MindBullets 20 Years


Government, retailers and manufacturers turn on Sony

UK retailers ganged up on Sony just in time for the Christmas season yesterday. Claiming that Sony’s new ClothesMan II product would seriously stall sales of washing machines, tumble driers, steam irons and all sorts of washing materials, retailers have barred sales of Sony’s products until “at least March next year”.

John French, CE of Europe’s largest retail chain TesGroup said “Apart from the obvious impact on sales, these products have not shown that they are safe around the home. We have also received considerable pressure from our suppliers that they need to understand the impact of this new cleaning trend on jobs in the manufacturing industry”.

Prime Minister Jeffrey Archer said that this ‘window of contemplation’ on the new technology might go against EU attitudes but Britain’s first priority was to protect jobs in the manufacturing and retail industries in these times of economic uncertainty. “We don’t want to rush into these unproven products until we understand the full impact on consumers and the economy”.

In the meantime, sales of Sony’s ClothesMan products continued to soar with on-line retailers world-wide. Amazon reported the biggest one-week sales volumes in history through their on-line electronics store.

(Read the full story in the detailed Analysis/Synthesis section – for subscribers only)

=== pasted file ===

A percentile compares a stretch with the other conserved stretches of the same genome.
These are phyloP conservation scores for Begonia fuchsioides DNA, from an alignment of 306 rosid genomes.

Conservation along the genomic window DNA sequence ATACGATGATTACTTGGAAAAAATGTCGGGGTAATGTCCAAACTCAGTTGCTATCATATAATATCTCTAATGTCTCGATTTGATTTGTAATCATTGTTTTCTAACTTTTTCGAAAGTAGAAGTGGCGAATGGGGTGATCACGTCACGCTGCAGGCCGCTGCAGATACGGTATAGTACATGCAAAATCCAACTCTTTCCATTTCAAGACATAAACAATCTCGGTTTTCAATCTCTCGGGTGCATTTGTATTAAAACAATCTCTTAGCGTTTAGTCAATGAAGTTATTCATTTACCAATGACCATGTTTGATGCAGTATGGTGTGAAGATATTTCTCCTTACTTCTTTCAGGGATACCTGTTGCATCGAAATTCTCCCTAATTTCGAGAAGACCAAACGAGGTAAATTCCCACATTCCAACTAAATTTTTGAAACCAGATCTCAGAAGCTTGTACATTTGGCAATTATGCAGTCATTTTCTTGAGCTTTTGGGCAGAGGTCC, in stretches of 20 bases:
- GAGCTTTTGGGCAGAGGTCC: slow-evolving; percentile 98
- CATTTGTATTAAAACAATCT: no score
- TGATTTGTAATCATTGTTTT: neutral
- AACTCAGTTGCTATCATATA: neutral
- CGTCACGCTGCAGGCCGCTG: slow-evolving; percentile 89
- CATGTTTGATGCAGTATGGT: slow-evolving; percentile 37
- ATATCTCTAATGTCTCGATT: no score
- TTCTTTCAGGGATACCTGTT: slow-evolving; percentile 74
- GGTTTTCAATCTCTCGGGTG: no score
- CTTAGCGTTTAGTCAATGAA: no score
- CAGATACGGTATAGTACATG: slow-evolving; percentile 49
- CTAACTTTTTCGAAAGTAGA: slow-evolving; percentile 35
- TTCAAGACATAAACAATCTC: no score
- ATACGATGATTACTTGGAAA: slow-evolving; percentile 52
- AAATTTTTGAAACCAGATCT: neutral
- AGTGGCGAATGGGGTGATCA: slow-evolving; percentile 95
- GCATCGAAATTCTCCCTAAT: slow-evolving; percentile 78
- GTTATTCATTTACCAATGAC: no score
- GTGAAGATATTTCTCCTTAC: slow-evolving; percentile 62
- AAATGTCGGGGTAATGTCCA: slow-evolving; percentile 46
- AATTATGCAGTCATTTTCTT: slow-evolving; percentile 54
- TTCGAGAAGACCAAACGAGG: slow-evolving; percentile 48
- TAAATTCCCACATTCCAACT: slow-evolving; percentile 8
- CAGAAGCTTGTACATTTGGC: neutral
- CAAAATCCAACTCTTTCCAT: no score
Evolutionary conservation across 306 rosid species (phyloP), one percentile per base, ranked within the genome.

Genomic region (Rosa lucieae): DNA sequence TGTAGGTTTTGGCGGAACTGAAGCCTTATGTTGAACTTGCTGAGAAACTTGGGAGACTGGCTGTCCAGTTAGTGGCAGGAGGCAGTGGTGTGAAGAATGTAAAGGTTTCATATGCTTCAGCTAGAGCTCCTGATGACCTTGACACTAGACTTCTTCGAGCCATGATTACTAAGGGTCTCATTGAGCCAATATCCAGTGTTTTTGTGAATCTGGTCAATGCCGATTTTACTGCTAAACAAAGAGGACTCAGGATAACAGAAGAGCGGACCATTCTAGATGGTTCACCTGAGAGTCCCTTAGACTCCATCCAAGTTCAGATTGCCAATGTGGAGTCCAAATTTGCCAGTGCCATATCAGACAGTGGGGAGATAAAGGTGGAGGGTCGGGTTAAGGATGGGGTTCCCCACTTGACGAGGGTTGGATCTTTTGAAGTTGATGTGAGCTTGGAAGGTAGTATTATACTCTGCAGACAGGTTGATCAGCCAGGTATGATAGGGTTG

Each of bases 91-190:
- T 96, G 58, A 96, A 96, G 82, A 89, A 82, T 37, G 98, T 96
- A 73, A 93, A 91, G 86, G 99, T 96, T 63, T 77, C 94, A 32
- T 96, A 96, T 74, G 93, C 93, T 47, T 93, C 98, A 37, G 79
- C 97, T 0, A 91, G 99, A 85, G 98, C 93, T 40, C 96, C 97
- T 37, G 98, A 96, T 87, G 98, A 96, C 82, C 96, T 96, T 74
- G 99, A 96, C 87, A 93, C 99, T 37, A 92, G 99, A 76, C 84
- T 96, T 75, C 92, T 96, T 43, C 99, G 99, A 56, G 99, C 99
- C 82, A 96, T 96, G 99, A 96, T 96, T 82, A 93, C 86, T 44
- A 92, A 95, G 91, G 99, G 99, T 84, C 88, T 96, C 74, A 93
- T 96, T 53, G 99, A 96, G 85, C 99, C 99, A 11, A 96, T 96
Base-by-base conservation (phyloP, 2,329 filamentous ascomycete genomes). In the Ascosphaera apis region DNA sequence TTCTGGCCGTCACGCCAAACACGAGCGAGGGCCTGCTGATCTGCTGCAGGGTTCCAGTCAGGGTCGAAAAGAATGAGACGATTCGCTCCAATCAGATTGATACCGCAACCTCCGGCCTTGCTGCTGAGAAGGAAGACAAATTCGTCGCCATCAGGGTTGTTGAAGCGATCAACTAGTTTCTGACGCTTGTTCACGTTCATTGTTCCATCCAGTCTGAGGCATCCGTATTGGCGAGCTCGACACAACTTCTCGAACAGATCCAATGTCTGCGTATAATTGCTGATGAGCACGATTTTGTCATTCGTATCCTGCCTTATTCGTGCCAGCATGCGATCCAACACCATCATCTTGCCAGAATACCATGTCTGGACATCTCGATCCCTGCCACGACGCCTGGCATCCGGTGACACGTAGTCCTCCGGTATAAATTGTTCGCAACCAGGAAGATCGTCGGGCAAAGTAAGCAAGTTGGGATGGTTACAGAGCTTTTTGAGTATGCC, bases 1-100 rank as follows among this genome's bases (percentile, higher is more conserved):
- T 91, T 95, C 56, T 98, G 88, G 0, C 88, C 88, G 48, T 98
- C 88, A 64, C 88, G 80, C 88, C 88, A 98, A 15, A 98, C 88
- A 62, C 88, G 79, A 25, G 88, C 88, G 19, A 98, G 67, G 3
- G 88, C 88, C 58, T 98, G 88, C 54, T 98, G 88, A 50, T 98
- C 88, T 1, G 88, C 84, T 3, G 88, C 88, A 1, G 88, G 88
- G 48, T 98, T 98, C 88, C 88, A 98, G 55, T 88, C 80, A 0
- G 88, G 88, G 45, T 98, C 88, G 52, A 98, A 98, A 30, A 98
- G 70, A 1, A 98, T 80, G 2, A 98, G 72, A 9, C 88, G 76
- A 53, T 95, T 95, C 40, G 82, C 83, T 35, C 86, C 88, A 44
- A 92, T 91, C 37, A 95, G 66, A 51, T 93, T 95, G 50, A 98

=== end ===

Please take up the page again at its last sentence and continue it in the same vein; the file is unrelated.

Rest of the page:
ANALYSIS >> SYNTHESIS: How this scenario came to be

This is an update newsflash on a previous MindBullet.

Sony’s announcement of their in-cupboard cleaning device, ClothesMan II, earlier this year has certainly set the cat amongst the proverbial pigeons.
Sony’s new products have changed the name of the game in washing: compared to traditional washing machines they use far fewer raw materials (steel, plastics), fewer resources (especially water and electricity) and almost completely kill the market for washday additives (such as washing powders and fabric softeners).

The washing machine, tumble drier and steam-iron manufacturers saw the future of their industries take a nose-dive. “This is not a just a fall in sales volumes – this is the equivalent of a dead cat bounce” chirped a Hoover executive. “There is no way we can can compete by making our products better or cheaper. This is the end of the line for some of the most familiar household appliances”.
FMCG companies such as Unilever, dominant in cleaning materials and additives, saw it as a significant dent to revenues in the long-term but felt that “we can innovate our way out of this one the way we have in the past. We will follow consumer demands whatever they may be”.
Retailers saw a massive (potential) dent in revenues – replacing a washing machine, tumble dryer and steam iron combination with just a tiny in-cupboard device weighing less than 50 grams – at less than 10% of the cost.
The electricity industry felt the strategic impact too. “These devices demand very low energy levels (vs traditional appliances) and the energy can in fact be generated in the home” said Philips R&D executive, Jan Moolman. “We plan to have home generators, tiny fuel cells, available on the market within 12 months to power this and other new service appliances”.
As a result of anticipated lower demand for commodities in future the price of steel fell sharply on the London Metals Exchange, and OPEC called for a drop in production to halt the falling oil price.
The UK government took the initiative to protect jobs in these manaufacturing industries and ganged up with manufacturers and large retailers to delay the inevitable.
Consumers quickly turned to on-line retailers to provide their needs. Amazon recorded their biggest one-week sales volume in history.
Markets brought to a critical tipping point, as a result of just one tiny new appliance from Sony. Where will it all end.

Warning: Hazardous thinking at work

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